Crossovers and SUVs are the biggest sellers on the market these days and they come in all shapes and sizes.
You don’t have to go big to get a lot of space as illustrated by the winner of the Business Motoring Best Small Suv category, the Citroen C3 Aircross PureTech.
There’s lots to choose from in this category but what made the Citroen stand out in the eyes of the judges is practicality as well as plenty of scope for personalisation to add to its already distinctive looks.
The C3 Aircross replaces the C3 Picasso small MPV and manages to have as much space. There is a range of colour options, contrast roof colours and different interior trims on offer.
Power comes from a 1.2-litre three-cylinder petrol engine in 82hp, 110hp and 130hp guises. The two lower powered engines get a five-speed manual gearbox as standard.
Citroen also offers its Grip Control switchable traction control system with mud and snow tyres that help boost the car’s ability on sand, snow or rough terrain.
While it wears a British badge, the Vauxhall Crossland X is actually based on the same under pinnings as the Citroen C3 and also uses PSA engines – a 1.2-litre petrol and a 1.5-litre diesel.
The Vauxhall does have a higher starting price than some of its rivals such but this is mainly because the entry-level version is equipped to the same level as those cars are in mid-spec form. PCP and leasing costs are higher than many rivals.
CO2 emissions for the petrol engines are good, even if the relatively high purchase price pushes the benefit in kind cost up for business users.
The 1.5-litre diesel also has low CO2 emissions, which should make it more popular with company car buyers.
Arguably the Nissan Juke was one of the vehicles that started the trend for the ‘bigger’ small car in SUV form.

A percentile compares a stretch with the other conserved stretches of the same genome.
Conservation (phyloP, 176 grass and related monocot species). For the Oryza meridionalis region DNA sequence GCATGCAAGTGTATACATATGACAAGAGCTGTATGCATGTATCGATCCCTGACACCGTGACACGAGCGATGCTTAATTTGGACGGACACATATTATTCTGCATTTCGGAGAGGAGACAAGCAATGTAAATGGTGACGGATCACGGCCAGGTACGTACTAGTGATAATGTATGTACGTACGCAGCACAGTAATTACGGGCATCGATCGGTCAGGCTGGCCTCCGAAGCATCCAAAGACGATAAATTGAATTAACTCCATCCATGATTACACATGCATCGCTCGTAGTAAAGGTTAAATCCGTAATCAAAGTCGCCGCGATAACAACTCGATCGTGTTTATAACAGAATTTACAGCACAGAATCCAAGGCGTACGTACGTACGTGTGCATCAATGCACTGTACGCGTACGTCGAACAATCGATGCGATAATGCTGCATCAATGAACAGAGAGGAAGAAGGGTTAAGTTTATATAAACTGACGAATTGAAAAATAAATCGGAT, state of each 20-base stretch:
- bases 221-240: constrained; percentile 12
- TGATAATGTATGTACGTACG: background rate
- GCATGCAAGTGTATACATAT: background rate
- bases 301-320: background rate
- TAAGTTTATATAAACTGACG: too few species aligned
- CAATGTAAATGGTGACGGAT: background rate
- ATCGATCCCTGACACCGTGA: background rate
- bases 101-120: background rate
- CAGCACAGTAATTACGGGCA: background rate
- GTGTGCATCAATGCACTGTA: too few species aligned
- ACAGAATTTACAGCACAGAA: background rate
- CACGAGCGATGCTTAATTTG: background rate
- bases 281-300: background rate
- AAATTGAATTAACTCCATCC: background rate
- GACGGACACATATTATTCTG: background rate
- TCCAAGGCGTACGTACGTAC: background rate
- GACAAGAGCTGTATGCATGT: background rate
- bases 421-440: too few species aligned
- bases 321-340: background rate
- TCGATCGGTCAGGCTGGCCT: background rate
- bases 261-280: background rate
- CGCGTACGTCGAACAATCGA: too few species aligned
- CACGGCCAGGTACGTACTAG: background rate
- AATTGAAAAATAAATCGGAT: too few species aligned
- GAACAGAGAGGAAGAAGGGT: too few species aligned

It’s success against many rivals is down to its very distinctive looks, which also tend to polarise opinion.
Prices are tempting as well with strong resale values, lots of on-board technology and reasonable fuel economy.
While generously equipped the Juke is more expensive than most of its rivals but it’s best in class when it comes to hanging on to its value which should mean lower monthly payments on a PCP.
The 1.2-litre turbo petrol and 1.5-litre diesel in particular are reasonably economical although none of the versions fall below the 100g/km barrier that would make it VED-exempt.
Based on the popular 208 the Peugeot 2008 offers plenty of engines and trim options and it is competitively priced against many of its rivals.
If you are doing a lot of town driving the the 1.2 petrol is a good choice, well priced and cheap to run with CO2 emissions below 100g/km in tandem with Peugeot’s EGC automatic gearbox.
Company car drivers, however, should be interested in the 1.6 BlueHDi, which emits the least CO2 of the whole range. It’s more expensive but best for high mileage users.
There are some extremely attractive finance offers on the 2008, and running costs such as insurance, road tax maintenance are very reasonable.
The Renault Captur has been a big success for Renault and has become the brand’s most popular car in the UK.
It manages to cut the mustard against its small SUV rivals while retaining its own personality rather than being an overblown version of a smaller car.
There are also high levels of personalisation available while the Captur is good value, undercutting most of its rivals on purchase price and offering some of the lowest CO2 emissions in its class. T
The 1.2-litre petrol will cost you more in company car tax, fuel and depreciation than other models in the range while resale values are similar to those of most rivals.